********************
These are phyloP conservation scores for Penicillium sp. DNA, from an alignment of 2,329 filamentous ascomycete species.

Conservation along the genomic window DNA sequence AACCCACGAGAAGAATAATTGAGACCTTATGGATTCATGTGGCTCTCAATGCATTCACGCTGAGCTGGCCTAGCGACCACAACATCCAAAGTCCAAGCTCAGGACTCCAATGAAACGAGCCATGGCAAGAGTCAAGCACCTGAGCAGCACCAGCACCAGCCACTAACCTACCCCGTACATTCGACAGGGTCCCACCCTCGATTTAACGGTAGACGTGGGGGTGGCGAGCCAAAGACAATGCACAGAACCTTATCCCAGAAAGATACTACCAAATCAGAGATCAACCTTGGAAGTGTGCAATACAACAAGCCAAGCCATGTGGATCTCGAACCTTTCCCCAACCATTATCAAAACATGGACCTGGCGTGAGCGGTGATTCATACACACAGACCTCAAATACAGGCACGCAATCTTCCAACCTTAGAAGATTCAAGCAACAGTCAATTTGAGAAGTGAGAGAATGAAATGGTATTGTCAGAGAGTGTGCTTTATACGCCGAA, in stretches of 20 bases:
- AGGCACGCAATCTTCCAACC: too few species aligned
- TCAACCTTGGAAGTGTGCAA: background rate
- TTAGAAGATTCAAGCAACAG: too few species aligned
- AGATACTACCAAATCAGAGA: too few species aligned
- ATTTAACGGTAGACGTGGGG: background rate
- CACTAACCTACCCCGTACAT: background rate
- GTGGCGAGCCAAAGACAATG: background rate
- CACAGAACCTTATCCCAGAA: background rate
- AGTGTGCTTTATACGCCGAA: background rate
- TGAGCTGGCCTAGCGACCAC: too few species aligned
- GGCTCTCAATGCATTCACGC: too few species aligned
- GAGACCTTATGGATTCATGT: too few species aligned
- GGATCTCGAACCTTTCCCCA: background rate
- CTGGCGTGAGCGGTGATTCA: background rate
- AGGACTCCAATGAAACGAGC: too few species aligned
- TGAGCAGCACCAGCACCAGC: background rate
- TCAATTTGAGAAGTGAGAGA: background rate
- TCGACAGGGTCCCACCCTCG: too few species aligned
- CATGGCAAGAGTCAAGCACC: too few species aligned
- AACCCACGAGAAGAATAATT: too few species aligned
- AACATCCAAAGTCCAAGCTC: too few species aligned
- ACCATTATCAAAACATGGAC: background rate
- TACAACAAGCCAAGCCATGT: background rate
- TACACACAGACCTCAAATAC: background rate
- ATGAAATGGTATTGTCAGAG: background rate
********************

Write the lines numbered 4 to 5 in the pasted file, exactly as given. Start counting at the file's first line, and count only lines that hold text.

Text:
- TCAACCTTGGAAGTGTGCAA: background rate
- TTAGAAGATTCAAGCAACAG: too few species aligned